[EDITORIAL NOTE: At one time, I regularly posted music on this blog. I was informed that I was in danger of having this turn into a music blog, instead of one broadly focusing on pop culture. Having lately browsed through my massive record collection and recognized that I have a lot of rare and obscure works, I will reapply myself to the music, since I think I have something unique to offer in that area. Let me know what you think.]
Dionne Warwick occupies an odd space in pop music. On paper, you’d expect her to sing R&B or gospel. Her father Mancel was at one time a gospel record promoter for Chess Records. Her mother Lee was in the gospel group the Drinkard Singers, along with her sister Emily (later known as “Cissy”), who was later mother to Whitney Houston.
Dionne and her sister Dee Dee, along with aunt Cissy, started their own gospel group, The Gospelaires (later to become known as the Sweet Inspirations). The group provided backup vocals for artists like the Drifters, Ben E. King and Solomon Burke.
So far, so good.
Burt Bacharach discovered Warwick during a recording session for the Drifters. Working with lyricist Hall David, the team helped Warwick garner thirty hit singles, and close to twenty best-selling albums, during a ten-year period.
But their classics – songs like “Do You Know the Way to San José,” “Message to Michael,” “This Girl’s In Love With You,” and “I’ll Never Fall In Love Again” – aren’t R&B. There is a good bit of sophisticated soul, that style known as “supper-club soul.” Bacharach used unusual chords and rhythms, so it’s not your usual middle-of-the-road pop either.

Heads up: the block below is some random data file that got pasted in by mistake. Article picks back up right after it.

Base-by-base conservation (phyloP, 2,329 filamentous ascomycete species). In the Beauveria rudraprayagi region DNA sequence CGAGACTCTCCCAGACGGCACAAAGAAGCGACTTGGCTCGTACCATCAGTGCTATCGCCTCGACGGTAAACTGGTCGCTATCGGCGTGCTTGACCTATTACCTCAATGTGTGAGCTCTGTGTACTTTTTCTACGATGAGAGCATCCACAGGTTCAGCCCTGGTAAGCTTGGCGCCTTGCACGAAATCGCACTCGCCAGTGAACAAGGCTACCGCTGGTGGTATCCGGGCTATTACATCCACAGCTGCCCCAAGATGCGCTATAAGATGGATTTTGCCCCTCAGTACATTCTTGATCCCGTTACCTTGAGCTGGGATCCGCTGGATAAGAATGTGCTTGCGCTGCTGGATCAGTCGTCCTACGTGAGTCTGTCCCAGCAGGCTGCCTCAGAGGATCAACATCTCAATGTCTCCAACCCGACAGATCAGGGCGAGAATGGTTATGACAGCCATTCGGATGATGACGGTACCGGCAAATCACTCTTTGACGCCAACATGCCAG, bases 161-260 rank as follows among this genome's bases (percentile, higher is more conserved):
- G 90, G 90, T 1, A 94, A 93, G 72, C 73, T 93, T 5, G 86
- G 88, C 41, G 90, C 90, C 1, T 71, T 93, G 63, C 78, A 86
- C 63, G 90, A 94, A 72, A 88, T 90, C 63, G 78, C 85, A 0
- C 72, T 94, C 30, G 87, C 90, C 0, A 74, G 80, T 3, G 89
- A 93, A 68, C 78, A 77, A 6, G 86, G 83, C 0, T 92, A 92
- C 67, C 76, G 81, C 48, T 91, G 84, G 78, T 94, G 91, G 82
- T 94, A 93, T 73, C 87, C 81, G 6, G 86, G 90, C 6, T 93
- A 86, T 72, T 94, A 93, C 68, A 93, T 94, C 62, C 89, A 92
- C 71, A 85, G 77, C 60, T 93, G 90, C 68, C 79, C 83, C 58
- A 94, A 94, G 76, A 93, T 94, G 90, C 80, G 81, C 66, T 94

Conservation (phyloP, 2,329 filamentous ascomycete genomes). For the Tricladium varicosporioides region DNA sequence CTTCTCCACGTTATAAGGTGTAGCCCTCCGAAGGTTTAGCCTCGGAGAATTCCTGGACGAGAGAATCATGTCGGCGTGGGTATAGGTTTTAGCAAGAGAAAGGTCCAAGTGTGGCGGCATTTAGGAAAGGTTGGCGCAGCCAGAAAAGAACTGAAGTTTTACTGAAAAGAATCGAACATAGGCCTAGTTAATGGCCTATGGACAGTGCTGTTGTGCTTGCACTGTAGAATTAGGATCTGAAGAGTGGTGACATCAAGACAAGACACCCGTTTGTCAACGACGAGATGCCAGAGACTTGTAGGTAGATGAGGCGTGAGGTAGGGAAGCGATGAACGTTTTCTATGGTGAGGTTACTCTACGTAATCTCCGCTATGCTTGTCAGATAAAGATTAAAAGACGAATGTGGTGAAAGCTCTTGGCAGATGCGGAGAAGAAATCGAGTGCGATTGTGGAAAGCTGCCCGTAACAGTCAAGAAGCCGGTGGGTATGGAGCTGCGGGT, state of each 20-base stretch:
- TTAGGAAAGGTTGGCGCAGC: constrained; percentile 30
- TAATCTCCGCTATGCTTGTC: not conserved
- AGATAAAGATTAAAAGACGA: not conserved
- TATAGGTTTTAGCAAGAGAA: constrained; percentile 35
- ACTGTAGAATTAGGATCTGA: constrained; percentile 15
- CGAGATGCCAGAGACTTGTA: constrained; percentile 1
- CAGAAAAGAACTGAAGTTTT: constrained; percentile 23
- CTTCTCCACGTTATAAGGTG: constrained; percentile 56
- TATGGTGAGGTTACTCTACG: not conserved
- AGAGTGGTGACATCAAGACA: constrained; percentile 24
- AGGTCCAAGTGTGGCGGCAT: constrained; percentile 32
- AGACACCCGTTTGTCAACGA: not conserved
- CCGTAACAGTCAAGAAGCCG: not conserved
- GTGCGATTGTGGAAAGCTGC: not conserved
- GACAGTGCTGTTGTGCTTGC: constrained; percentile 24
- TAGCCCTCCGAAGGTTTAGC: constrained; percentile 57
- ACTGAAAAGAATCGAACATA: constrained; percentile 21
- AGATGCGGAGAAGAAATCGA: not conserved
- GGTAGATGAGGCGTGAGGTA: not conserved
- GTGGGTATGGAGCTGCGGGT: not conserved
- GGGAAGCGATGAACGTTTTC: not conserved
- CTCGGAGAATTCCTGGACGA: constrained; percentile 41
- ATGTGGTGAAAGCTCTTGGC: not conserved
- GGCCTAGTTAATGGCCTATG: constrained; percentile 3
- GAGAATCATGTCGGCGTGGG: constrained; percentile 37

Of course, this is also typical of much of the Brill Building period work of such songwriting teams as Lieber/Stoller, Goffin/King and Mann/Weil.
After the Bacharach/David partnership split up in the early Seventies, Warwick sang mostly adult contemporary, with a bit of R&B thrown in. She had a massive hit in 1985 with the gooey “That’s What Friends Are For,” a song recorded as an AIDS benefit effort. Since then, she’s most famous for her appearances in infomercials for the Psychic Friends Network.
This is an eclectic bio, to say the least.
In late 1963, Warwick made a huge splash at the Olympia Theater in Paris. This was after her debut single “Don’t Make Me Over,” but before her bigger hits arrived. The French press gave her the nickname “The Black Pearl.”
She appeared again at the Olympia in January of 1966 and this time her performance was recorded for release. She performed her big hit “Walk on By” and previewed “Message to Michael,” which was released a few months later. On the record, she also sings both sides of a single that had some minor success in 1964: “You’ll Never Get to Heaven (If You Break My Heart),”backed by “A House Is Not a Home.” But she sings those songs in French.
I will confess, I do not believe these portions of the album Dionne Warwick in Paris to be a legitimate live recording. It was common practice in the Sixties to dub audience noise over a studio recording to create the illusion of a concert.
The album’s entry on Wikipedia claims these are “essentially phonetically-read versions over the same studio tracks of the original singles,” but no documentation is provided. It does sound like this is true, when you compare these two songs to the others on the record, but they’re wonderful performances anyway.
Dionne Warwick – You’ll Never Get to Heaven (If You Break My Heart) — BUY Dionne Warwick – A House Is Not a Home — BUY